American investors will clamor for a piece of the action this week when Chinese e-commerce giant Alibaba (BABA) holds its highly anticipated initial public offering. Yet even though the firm will be listed on the New York Stock Exchange, Alibaba is unknown to most Americans, and a huge splash in financial markets won’t necessarily raise the company’s profile on Main Street.
[Yahoo Finance's parent company, Yahoo, has a 22.6% ownership stake in Alibaba and stands to profit from the IPO.]
- Rick Newman at Yahoo Finance15 days ago
Imagine a well-known, publicly traded company suddenly ceased operating, and the CEO couldn’t explain why. Picture shareholders losing everything, with zero warning.
This might sound like Soviet-style intrigue or Ayn Randian dystopia. But this bizarre scenario could have unfolded in the United States in 2008, when the government tried to force Yahoo (YHOO), the corporate parent of Yahoo Finance, to turn over data on select users as part of the National Security Agency’s PRISM electronic surveillance program. Yahoo fought the government’s request and appealed a secret court order to turn over the data, which led the government to threaten an escalating series of fines that could have overwhelmed Yahoo within weeks.
- Rick Newman at Yahoo Finance18 days ago
It sucks getting laid off -- even for those who keep their jobs.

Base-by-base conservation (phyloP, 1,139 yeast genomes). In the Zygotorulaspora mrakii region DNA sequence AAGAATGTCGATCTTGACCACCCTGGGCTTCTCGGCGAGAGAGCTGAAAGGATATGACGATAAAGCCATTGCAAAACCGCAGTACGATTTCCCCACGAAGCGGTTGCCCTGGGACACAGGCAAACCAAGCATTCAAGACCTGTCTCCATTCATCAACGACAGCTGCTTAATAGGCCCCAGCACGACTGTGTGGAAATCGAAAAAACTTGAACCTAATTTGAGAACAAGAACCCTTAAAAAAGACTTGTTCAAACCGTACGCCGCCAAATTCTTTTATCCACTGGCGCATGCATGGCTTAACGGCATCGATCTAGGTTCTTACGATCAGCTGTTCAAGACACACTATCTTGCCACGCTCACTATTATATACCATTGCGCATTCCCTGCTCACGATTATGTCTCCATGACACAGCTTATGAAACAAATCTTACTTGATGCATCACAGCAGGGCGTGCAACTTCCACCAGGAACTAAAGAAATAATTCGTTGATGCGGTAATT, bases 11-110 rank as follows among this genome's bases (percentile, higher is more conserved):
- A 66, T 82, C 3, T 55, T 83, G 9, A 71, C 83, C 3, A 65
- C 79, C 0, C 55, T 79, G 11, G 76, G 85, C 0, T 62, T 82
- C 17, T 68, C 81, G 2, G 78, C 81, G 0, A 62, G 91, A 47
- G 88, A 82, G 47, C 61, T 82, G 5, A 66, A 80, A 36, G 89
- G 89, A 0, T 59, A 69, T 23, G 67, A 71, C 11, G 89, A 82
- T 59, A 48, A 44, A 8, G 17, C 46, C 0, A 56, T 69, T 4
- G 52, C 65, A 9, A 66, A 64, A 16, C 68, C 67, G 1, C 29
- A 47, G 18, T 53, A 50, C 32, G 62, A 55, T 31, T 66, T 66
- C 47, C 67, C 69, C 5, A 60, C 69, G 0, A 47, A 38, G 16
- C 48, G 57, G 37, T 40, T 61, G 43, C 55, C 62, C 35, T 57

There’s no mystery about the toll paid by workers who get laid off. Income plummets, self-esteem suffers and some unlucky people never regain their economic standing. Now, newly published research quantifies the cost of rising unemployment on those who remain employed. When some people lose their jobs, it turns out, we all lose.
Economists John F. Helliwell and Haifang Huang found that, when the unemployment rate rises by 1 percentage point, it affects the “subjective well-being” of those who remain employed the same as if their income had been cut by 4%. Subjective well-being basically means overall life satisfaction, as measured in surveys administered by Gallup and the Centers for Disease Control and Prevention. That includes the way people rate their quality of life in various categories and describe their emotions from day to day.
- Rick Newman at Yahoo Finance19 days ago
He swindled more than 1,500 people and spent 22 months in prison for his crimes. So you might not consider Jordan Belfort a go-to guy for advice on protecting your money.
Yet the former stockbroker — made infamous in last year’s Martin Scorsese film, The Wolf of Wall Street — has intimate knowledge of how to scam investors and persuade even prudent people to part with their cash. “People are in denial of their own pains,” Belfort told a rapt audience recently at the 92nd Street Y, a cultural center in New York City. “Salespeople amplify that pain to get them to make a decision and feel better.”